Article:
New Relic Servers for Linux includes integrated Docker monitoring features, which provide detailed insight into your running Docker containers and images. These features allow you to view connections between apps and containers, as well as between containers and servers.

If you are using New Relic Servers, Docker monitoring requires New Relic Servers for Linux version 2.1.0 or higher, and is only available for 64-bit systems. To take advantage of enhanced Docker monitoring capabilities, use New Relic Infrastructure.

Installation

Enable Docker monitoring after installing New Relic Servers.

  1. Install and configure Docker.
  2. Install New Relic Servers for Linux on your Docker server, not on your Docker container.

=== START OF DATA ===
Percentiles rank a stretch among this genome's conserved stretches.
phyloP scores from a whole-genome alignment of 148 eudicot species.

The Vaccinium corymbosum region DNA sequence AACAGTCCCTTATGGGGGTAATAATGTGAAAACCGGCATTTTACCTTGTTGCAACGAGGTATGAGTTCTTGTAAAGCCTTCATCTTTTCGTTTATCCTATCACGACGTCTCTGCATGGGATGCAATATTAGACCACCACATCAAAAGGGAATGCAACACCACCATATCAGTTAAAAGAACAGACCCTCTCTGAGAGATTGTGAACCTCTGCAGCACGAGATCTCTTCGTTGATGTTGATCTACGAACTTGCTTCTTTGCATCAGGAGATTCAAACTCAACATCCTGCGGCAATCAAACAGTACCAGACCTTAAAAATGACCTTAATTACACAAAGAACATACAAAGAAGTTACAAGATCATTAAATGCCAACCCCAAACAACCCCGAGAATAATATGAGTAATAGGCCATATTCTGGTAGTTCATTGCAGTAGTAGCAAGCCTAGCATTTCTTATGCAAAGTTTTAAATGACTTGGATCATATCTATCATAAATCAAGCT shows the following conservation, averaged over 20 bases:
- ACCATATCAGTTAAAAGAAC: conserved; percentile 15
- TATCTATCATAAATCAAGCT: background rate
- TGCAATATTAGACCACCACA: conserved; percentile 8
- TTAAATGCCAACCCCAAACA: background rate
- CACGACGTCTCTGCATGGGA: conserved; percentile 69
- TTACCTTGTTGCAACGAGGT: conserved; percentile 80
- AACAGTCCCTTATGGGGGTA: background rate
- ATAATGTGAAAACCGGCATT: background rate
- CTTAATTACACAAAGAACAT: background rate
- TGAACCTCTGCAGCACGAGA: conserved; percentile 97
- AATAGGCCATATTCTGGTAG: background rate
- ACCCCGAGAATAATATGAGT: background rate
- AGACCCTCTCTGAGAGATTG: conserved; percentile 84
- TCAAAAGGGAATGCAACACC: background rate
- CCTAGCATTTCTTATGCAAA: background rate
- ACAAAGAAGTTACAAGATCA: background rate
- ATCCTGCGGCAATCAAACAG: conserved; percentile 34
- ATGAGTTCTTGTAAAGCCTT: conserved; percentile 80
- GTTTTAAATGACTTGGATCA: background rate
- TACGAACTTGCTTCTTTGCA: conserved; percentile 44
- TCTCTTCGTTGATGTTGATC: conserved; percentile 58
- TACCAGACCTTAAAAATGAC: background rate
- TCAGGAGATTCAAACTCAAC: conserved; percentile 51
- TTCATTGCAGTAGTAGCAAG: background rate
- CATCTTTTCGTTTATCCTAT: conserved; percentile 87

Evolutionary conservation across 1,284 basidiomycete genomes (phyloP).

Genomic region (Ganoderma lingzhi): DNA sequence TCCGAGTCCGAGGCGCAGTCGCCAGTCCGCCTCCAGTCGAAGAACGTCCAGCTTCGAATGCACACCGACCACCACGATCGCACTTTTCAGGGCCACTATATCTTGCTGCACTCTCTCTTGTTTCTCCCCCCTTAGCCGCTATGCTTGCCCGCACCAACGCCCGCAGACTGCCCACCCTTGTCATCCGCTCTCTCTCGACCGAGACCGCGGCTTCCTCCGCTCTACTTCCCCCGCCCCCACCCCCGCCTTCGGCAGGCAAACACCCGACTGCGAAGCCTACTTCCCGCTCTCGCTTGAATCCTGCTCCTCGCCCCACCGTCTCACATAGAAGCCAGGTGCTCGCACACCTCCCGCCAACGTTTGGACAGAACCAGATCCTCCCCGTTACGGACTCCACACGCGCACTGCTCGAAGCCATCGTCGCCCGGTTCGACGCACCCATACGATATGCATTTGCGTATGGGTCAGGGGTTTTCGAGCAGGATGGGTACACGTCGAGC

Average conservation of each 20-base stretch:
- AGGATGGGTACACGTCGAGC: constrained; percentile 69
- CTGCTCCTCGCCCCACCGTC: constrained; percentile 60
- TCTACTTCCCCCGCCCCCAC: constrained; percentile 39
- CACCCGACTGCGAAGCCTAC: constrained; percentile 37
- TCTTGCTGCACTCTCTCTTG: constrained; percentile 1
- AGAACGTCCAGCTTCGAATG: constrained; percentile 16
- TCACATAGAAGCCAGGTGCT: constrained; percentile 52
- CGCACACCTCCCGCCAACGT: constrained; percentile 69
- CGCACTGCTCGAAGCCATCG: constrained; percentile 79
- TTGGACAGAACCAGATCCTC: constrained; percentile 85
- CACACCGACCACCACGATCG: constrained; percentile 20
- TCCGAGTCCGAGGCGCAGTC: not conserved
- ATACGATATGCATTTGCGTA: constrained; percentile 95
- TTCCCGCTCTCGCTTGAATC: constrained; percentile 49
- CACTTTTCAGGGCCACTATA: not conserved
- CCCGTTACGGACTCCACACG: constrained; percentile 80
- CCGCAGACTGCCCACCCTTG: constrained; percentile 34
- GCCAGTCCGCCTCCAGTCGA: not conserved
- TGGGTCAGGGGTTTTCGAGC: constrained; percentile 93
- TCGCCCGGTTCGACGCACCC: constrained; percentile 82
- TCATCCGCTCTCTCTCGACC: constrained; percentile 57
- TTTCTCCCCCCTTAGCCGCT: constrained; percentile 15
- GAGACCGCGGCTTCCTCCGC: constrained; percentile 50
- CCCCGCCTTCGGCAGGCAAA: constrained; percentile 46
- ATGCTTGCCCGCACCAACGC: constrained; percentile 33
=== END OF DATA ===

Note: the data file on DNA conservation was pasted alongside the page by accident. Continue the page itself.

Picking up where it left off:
3. If a docker group does not already exist, create a new group named docker:

    groupadd -r docker
  4. Add the newrelic user to the docker group with a command similar to:

    usermod -a -G docker newrelic
  5. Restart Docker.
  6. Restart the New Relic Servers for Linux agent.
  7. Wait a few minutes, then view your Docker metrics from the New Relic Servers Virtualization page.
Container file location

Most installations require no additional configuration. However, some older Linux distributions store their Docker container data files in non-standard locations.

Container files Comments
CGroup Root

If your distribution stores its CGroup files in a non-default location, you can specify the location in nrsysmond.cfg. Add the following command to nrsysmond.cfg, customizing the root directory for your system if necessary:

cgroup_root="/sys/fs/cgroup"
Path to the Stat files

By default, the CPU and Memory stats collected per container are recorded from:

/sys/fs/cgroup/cpu/system.slice/docker-{container_id}/cpu.stat
/sys/fs/cgroup/memory/system.slice/docker-{container_id}/memory.stat

However, some Linux distributions customize this path, typically at:

/sys/fs/cgroup/memory/docker/{container_id}/memory.stat
/sys/fs/cgroup/cpu/docker/{container_id}/cpu.stat